Employees Are More Likely to Remain Loyal to Companies That Handled COVID-19 Well

Employees Are More Likely to Remain Loyal to Companies That Handled COVID-19 Well

Companies have made great strides to address certain employee needs, but fall short in other areas
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As the country grapples with the changing nature of the coronavirus crisis within its borders, employers work to address the changing needs of their workers as well.

The 10th Annual Workplace Benefits Study from insurance and wealth management company Guardian shined a light on how the COVID-19 pandemic impacts employee benefits and the workplace, both now and in the future.

It found that workers who believe their employers handled the pandemic well displayed greater loyalty to the company. These employees were far more likely to plan to stay at their company for over a decade, compared with those who thought their companies managed it poorly (49% versus 28%).

How companies are addressing employee health and well-being during the pandemic

Many employees had a difficult time adjusting to life during the pandemic, and this left a negative impact on their mental and emotional well-being. For instance, Guardian found that:

  • 50% of full-time employees say the pandemic is a significant source of stress in their lives
  • 40% of employees believe the pandemic has negatively affected their emotional health
  • 28% of employees have experienced increased anxiety, depression or other mental health issues due to the pandemic

Just over a third of employers report negative impacts to employee well-being (35%) and morale (34%) during the health crisis as well. With these numbers in mind, it should come as little surprise that 56% of employers agree on the importance of expanding employee use of mental and emotional health resources.

What is surprising, however, is how few companies have moved to address these concerns: Only 16% added mental health resources to their employee benefits packages, while another 24% offered nothing at all.

In contrast, employers had a vastly different response to employee schedules and work arrangements. Compared with the 30% of companies that offered remote work before the pandemic, 73% currently have work from home arrangements with their employees and 58% plan to continue this setup in the future.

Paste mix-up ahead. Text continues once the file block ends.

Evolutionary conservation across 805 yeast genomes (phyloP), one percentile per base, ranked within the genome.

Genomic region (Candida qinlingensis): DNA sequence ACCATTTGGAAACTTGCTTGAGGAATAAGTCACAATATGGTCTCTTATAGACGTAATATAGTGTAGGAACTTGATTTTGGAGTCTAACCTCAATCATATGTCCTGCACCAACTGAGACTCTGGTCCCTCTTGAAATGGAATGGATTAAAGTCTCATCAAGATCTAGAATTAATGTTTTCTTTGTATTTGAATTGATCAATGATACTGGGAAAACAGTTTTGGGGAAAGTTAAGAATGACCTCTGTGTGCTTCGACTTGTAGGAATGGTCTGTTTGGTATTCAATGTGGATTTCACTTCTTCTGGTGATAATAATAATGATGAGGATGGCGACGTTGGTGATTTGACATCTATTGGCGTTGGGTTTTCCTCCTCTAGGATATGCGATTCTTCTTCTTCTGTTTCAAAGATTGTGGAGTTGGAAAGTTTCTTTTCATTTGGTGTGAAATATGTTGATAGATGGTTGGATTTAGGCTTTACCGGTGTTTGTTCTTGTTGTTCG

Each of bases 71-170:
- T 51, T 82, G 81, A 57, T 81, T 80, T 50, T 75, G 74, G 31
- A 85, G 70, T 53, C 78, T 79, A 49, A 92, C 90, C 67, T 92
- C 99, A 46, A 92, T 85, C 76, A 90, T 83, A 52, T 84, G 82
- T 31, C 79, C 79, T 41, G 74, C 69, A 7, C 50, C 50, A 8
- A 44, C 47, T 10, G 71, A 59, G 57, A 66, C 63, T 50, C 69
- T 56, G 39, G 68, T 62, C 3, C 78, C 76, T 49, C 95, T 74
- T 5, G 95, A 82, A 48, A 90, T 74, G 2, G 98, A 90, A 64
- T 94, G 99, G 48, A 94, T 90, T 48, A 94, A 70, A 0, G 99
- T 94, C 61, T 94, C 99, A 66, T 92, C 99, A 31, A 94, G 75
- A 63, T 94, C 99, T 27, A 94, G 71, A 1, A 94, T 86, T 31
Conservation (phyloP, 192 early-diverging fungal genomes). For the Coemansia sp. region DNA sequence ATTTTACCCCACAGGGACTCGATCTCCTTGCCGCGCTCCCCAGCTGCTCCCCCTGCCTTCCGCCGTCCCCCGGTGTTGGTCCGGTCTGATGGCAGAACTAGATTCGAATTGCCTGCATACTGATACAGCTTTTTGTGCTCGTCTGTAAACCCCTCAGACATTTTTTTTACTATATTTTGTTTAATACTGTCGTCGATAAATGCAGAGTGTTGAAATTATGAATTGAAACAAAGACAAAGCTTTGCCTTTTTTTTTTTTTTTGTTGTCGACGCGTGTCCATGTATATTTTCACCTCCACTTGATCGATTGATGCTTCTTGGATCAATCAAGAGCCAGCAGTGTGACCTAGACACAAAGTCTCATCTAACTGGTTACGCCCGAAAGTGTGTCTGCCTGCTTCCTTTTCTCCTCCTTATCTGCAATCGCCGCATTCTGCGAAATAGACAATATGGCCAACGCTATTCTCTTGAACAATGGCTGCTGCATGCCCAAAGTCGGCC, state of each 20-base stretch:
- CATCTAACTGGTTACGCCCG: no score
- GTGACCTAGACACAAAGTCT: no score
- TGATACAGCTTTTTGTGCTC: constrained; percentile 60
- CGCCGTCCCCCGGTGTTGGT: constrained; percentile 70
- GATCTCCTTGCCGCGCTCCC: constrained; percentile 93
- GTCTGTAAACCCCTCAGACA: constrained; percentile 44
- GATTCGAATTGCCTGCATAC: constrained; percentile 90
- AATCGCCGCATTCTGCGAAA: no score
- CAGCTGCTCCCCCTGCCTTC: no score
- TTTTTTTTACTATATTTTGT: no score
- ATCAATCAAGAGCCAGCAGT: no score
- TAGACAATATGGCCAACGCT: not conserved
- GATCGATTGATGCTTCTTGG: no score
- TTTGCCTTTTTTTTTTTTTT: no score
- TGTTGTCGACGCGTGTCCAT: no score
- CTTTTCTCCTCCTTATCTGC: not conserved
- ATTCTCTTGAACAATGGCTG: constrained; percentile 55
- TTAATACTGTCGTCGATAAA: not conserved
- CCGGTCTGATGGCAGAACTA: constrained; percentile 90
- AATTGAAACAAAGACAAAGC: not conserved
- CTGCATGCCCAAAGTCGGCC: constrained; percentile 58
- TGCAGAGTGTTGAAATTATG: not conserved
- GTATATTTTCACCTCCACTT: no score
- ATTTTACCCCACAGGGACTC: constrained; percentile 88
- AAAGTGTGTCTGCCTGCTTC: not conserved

Guardian found that 58% of employers today have made the connection between flexible schedules and employee well-being, versus 48% of employers in 2019. A different survey from Ivanti found that about half of remote workers experienced a boost in morale after beginning work from home, even despite working longer hours, which may further explain why companies prioritized this initiative over others.

Changes to employee benefits don't address workers equally

Guardian also saw more companies adopting technology to support its increasingly remote workforce during the pandemic:

  • 55% of companies increased their use of collaborative technology during the pandemic to improve communication
  • 37% of companies reported an acceleration in their organization's use of benefits technology as a result of the pandemic

But even though organizations implemented these changes with their employees in mind, some are still getting left behind. Just over 4 in 10 (44%) underemployed workers reported that adequate benefits were lacking for part-time employees.

Meanwhile, another survey from Express Employment Professionals revealed that only about a third of employers prioritize the needs of working parents and working caregivers in their benefits decisions.

Methodology: On behalf of Guardian, Zeldis Research conducted two separate online surveys of employers and employees in February and March 2021.

Employer results are based on a national survey of 2,000 benefits decision-makers covering all industries. The survey data is nationally representative of all US businesses with at least five full-time employees, and has been weighted to reflect data from the US Census Bureau.

Employee results are based on a survey of 2,000 employees ages 22 and up who work full-time or part-time for companies with five or more workers. The survey data is nationally representative of American workers at these companies, and reflects the actual proportion of workers in the US based on data from the Bureau of Labor Statistics and the Census Bureau.